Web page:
Help Wanted for Claiborne and Franey Exhibit

“the grandest picnic of all time.”
Pierre Franey scooped up some flour while Craig Claiborne and Warner LeRoy looked on.

    On Aug. 1, 1965, Craig Claiborne held a picnic on Gardiner’s Island that has come to be known as “the grandest picnic of all time.” He invited a pantheon of French chefs to prepare the meal — Pierre Franey, his friend and collaborator, who was then executive chef at Le Pavillon, Roger Fessaguet from La Caravelle, Jean Vergnes from the Colony, Rene Verdon, then chef at the White House, and Jacques Pepin, who had been personal chef for Charles de Gaulle before coming to New York to work for Franey at Le Pavillon.

    For those unlucky enough to have missed that event, it will be recreated in photographs and text as part of “Craig Claiborne and Pierre Franey: Cookbook Revolutionaries in East Hampton,” an exhibition that will be held at the East Hampton Historical Society from May 31 through July 13.
Franey’s children launched a website,, with photographs, recipes, and other material on their father, and Franey’s daughter Diane, who lives in the family house on Gerard Drive in Springs, brought a collection of photographs to Richard Barons, director of the society, and Isabel Carmichael, assistant director. “We expected snapshots,” Mr. Barons said as he showed a visitor enlargements of a treasure trove of images, including Robert David Lion Gardiner ferrying the chefs to the island, the chefs cleaning mussels and dancing on the beach, and many more.

    There are, as well, photographs taken in Claiborne’s kitchen, where he sits at a typewriter while Franey cooks. Among the luminaries who appear in other photos, aside from noted chefs, are Lauren Bacall, Warner LeRoy, Burgess Meredith, Danny Kaye, and Alfonso Ossorio. “Isabel has done a lot of research on the photographs with the Franey family,” Mr. Barons said. “We’re probably just scratching the surface here.”

    Mr. Barons and Ms. Carmichael are convinced there is a great deal of memorabilia waiting to be discovered, and they hope people who knew Franey and Claiborne will come forward to share it. “We don’t want to do the show and have people come and tell us, ‘If only we knew, we would have given you . . .’ This is a community exhibit, and we need the community. It really is living history, because it wasn’t that long ago.”

    Among the other material obtained thus far are original menus, an Al Hirschfeld caricature of the two men, and a large color photograph of the picnic, which was part of Life magazine’s coverage of the event. The museum has plans to interview people on the South Fork who knew the men and to have tapes of the recollections available for listening. “We’ll also ask the great chefs and cookbook authors out here to pick favorite recipes from the vast published collection,” Mr. Barons said.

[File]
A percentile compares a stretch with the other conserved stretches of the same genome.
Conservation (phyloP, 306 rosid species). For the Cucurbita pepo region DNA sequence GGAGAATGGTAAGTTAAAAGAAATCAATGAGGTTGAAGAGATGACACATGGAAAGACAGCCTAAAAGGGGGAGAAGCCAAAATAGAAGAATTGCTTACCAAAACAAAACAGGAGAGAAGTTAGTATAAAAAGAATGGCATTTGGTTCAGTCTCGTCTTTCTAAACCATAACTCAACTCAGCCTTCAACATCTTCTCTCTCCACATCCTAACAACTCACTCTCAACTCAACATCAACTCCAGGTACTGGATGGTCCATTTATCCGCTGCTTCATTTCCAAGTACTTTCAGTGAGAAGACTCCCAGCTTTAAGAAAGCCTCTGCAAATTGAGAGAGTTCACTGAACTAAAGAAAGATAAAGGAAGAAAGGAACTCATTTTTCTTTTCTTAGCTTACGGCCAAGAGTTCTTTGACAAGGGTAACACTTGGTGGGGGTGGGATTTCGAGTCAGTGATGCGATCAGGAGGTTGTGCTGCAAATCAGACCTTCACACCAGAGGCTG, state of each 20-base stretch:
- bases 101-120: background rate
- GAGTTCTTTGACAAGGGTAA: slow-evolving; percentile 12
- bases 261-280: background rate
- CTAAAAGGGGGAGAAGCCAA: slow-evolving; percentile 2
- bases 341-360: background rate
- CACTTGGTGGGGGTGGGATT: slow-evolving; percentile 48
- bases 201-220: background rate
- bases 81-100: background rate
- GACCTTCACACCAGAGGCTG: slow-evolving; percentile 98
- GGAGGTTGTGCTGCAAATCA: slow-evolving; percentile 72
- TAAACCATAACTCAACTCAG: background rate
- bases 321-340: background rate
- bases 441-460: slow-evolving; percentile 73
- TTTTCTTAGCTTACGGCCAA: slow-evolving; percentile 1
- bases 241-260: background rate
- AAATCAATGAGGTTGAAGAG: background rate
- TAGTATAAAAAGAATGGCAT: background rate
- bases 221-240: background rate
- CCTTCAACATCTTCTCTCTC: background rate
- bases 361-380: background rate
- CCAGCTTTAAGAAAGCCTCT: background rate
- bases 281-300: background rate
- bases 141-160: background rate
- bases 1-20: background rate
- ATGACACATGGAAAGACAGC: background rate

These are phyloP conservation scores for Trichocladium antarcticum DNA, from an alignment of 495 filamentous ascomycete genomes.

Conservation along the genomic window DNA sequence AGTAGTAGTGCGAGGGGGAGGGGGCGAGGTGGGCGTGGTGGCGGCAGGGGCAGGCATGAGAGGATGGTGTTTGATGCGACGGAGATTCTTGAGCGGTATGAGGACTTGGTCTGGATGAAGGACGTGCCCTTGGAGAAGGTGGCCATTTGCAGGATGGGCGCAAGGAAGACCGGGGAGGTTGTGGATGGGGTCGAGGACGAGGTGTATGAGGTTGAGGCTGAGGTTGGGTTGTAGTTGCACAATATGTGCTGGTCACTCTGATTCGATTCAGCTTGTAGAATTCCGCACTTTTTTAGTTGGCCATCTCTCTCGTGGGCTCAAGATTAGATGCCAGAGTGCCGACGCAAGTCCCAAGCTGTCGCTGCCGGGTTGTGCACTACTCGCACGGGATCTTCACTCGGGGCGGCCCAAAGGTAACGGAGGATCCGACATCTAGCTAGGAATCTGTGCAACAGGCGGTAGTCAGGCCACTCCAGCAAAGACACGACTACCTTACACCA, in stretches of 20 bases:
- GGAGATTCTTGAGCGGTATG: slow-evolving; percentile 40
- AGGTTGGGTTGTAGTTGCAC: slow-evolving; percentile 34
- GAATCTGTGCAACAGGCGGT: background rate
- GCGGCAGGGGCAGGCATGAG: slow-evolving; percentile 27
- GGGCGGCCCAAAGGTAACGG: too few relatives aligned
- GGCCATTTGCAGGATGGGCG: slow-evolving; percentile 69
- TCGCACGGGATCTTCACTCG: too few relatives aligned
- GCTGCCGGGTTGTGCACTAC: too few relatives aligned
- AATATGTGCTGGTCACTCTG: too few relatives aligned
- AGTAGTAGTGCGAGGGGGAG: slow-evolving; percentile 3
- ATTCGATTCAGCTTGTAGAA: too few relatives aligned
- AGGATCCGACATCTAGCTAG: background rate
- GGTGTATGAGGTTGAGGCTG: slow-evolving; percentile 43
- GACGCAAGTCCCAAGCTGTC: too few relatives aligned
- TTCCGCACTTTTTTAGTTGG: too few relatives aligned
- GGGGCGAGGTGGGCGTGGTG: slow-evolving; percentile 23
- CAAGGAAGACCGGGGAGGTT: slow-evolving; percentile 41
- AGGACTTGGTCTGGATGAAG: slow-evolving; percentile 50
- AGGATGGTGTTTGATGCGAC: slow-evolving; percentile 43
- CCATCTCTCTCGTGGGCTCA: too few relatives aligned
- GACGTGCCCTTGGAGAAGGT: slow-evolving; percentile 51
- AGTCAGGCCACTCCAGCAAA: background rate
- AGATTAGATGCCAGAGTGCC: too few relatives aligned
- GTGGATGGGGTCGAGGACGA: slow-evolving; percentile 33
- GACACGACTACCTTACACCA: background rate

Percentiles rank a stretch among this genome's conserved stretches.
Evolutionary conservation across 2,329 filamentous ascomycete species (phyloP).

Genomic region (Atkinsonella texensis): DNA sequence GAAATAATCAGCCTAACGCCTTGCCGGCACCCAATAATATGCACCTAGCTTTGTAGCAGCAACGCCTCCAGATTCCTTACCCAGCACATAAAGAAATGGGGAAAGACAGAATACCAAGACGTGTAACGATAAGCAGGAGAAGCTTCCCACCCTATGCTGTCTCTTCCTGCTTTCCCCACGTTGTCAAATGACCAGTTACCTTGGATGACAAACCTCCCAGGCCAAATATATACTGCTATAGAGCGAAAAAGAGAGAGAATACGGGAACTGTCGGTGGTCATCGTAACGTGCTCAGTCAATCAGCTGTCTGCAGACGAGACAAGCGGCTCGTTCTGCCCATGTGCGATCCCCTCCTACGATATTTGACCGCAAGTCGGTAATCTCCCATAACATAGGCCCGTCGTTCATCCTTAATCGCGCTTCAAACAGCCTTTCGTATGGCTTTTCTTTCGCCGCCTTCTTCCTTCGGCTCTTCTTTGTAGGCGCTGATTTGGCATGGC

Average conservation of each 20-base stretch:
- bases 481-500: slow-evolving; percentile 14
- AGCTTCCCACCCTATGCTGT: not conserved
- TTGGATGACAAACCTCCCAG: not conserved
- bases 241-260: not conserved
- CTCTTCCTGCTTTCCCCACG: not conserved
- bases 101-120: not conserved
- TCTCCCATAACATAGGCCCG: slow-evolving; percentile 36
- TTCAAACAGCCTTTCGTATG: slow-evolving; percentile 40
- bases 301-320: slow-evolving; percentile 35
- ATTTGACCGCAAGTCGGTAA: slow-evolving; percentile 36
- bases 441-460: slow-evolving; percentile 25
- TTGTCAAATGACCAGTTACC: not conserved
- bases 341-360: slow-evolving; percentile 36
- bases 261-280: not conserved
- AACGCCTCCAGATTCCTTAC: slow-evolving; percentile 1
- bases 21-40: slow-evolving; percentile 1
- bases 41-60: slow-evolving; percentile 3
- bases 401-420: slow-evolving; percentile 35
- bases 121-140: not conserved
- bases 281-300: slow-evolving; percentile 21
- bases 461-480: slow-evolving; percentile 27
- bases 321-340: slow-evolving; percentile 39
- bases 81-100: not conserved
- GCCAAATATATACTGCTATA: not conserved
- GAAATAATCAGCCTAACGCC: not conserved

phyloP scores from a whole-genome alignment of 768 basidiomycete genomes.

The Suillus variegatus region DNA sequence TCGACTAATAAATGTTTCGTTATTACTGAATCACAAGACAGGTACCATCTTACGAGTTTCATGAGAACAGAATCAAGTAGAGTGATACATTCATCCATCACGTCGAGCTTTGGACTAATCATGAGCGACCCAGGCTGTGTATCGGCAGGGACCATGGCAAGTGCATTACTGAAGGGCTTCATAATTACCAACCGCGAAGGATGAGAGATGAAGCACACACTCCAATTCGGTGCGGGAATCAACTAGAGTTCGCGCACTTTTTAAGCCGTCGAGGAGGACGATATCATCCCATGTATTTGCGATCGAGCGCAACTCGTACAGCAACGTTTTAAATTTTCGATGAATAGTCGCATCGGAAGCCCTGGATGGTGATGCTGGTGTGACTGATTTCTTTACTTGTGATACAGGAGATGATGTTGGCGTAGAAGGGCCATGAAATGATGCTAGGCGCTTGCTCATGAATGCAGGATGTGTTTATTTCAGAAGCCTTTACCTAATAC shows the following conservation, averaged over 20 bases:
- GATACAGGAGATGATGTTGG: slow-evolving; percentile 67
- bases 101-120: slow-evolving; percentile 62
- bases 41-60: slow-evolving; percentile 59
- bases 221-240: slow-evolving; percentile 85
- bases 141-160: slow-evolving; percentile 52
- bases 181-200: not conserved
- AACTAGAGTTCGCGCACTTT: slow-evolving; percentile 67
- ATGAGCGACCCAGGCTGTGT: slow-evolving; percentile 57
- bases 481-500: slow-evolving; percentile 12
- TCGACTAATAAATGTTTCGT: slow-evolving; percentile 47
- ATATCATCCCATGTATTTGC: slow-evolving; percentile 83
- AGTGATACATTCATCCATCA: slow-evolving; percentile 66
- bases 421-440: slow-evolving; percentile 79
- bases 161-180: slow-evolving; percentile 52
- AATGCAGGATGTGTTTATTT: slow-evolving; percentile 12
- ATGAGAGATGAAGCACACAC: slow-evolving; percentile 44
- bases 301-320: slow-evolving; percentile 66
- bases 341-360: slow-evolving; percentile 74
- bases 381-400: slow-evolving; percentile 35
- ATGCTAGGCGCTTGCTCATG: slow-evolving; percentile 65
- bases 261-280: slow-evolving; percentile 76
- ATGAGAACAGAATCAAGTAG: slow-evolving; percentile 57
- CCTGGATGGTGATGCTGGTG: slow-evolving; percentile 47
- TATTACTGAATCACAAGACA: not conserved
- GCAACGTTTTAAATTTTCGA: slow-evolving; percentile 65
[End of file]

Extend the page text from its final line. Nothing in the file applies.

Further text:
Last summer, the museum had plans to present an exhibition on the life and times of Claiborne that originated in Jackson, Miss., but when that failed to materialize, “we began to realize an exhibit just on Craig Claiborne was ridiculous. It had to be Craig Claiborne and Pierre Franey. The fresh food movement started with them. They went to the farm stands, the fish markets, places like Round Swamp Farm and Bert Greene’s Store in Amagansett.”

    In his book “The Apprentice: My Life in the Kitchen,” Mr. Pepin recalls an example of Franey’s insistence on freshness that also reveals his resourcefulness. For the Gardiner’s Island picnic, Franey asked Mr. Pepin to help him catch the 60 lobsters needed for the main course, and a television crew filmed them hauling up the lobster traps. “Pierre understood enough about the habits of Long Island’s lobsters to have taken the precaution of buying a couple of bushels of them the previous evening at Gosman’s in Montauk. In the semi-darkness we loaded the store-bought crustaceans aboard Pierre’s boat, used them to supplement the grand total of five lobsters that had wandered into his traps on their own, and then lowered gear and captives back to the ocean floor.”

    There was one flaw in their plan: “All of a sudden, Pierre stopped laughing. His eyes got larger, and he gestured with his chin to a store-bought lobster. I squinted and realized that we’d forgotten to take the rubber bands off their claws.”

    Mr. Barons and Ms. Carmichael suspect there are many more stories about the two men who were such an integral part of the East Hampton community, and look forward to hearing and recording them.